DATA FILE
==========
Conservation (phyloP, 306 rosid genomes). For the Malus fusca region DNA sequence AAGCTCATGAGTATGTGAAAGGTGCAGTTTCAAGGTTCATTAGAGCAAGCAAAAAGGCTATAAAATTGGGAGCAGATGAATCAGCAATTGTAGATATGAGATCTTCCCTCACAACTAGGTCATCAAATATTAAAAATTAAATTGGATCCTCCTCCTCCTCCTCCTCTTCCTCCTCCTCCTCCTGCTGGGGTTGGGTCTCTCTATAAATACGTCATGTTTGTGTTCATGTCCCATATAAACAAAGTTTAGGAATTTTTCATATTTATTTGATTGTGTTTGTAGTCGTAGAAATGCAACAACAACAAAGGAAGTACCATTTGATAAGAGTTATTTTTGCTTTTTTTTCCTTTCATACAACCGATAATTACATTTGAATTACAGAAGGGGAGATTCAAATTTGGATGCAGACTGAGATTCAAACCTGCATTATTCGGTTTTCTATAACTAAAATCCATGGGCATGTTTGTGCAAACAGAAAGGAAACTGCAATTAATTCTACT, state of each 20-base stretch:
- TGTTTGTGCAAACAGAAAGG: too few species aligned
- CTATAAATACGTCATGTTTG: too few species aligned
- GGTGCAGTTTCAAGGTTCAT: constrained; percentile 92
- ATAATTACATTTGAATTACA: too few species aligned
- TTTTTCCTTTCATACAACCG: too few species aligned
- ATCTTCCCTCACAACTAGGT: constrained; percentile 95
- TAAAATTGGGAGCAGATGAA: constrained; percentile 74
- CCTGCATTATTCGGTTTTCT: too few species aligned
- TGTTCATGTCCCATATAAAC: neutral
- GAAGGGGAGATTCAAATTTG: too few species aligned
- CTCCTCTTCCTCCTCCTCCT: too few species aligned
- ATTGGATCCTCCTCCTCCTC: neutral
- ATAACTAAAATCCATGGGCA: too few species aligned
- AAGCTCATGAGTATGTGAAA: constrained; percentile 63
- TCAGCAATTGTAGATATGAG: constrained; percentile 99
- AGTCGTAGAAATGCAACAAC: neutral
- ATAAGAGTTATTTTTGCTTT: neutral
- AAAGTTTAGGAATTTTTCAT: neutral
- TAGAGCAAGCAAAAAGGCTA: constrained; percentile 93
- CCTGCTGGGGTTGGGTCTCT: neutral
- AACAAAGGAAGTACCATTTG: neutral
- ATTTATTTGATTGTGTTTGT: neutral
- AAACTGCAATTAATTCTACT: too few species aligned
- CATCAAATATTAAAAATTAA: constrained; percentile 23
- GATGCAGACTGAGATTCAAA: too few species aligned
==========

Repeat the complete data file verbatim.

Conservation (phyloP, 306 rosid genomes). For the Malus fusca region DNA sequence AAGCTCATGAGTATGTGAAAGGTGCAGTTTCAAGGTTCATTAGAGCAAGCAAAAAGGCTATAAAATTGGGAGCAGATGAATCAGCAATTGTAGATATGAGATCTTCCCTCACAACTAGGTCATCAAATATTAAAAATTAAATTGGATCCTCCTCCTCCTCCTCCTCTTCCTCCTCCTCCTCCTGCTGGGGTTGGGTCTCTCTATAAATACGTCATGTTTGTGTTCATGTCCCATATAAACAAAGTTTAGGAATTTTTCATATTTATTTGATTGTGTTTGTAGTCGTAGAAATGCAACAACAACAAAGGAAGTACCATTTGATAAGAGTTATTTTTGCTTTTTTTTCCTTTCATACAACCGATAATTACATTTGAATTACAGAAGGGGAGATTCAAATTTGGATGCAGACTGAGATTCAAACCTGCATTATTCGGTTTTCTATAACTAAAATCCATGGGCATGTTTGTGCAAACAGAAAGGAAACTGCAATTAATTCTACT, state of each 20-base stretch:
- TGTTTGTGCAAACAGAAAGG: too few species aligned
- CTATAAATACGTCATGTTTG: too few species aligned
- GGTGCAGTTTCAAGGTTCAT: constrained; percentile 92
- ATAATTACATTTGAATTACA: too few species aligned
- TTTTTCCTTTCATACAACCG: too few species aligned
- ATCTTCCCTCACAACTAGGT: constrained; percentile 95
- TAAAATTGGGAGCAGATGAA: constrained; percentile 74
- CCTGCATTATTCGGTTTTCT: too few species aligned
- TGTTCATGTCCCATATAAAC: neutral
- GAAGGGGAGATTCAAATTTG: too few species aligned
- CTCCTCTTCCTCCTCCTCCT: too few species aligned
- ATTGGATCCTCCTCCTCCTC: neutral
- ATAACTAAAATCCATGGGCA: too few species aligned
- AAGCTCATGAGTATGTGAAA: constrained; percentile 63
- TCAGCAATTGTAGATATGAG: constrained; percentile 99
- AGTCGTAGAAATGCAACAAC: neutral
- ATAAGAGTTATTTTTGCTTT: neutral
- AAAGTTTAGGAATTTTTCAT: neutral
- TAGAGCAAGCAAAAAGGCTA: constrained; percentile 93
- CCTGCTGGGGTTGGGTCTCT: neutral
- AACAAAGGAAGTACCATTTG: neutral
- ATTTATTTGATTGTGTTTGT: neutral
- AAACTGCAATTAATTCTACT: too few species aligned
- CATCAAATATTAAAAATTAA: constrained; percentile 23
- GATGCAGACTGAGATTCAAA: too few species aligned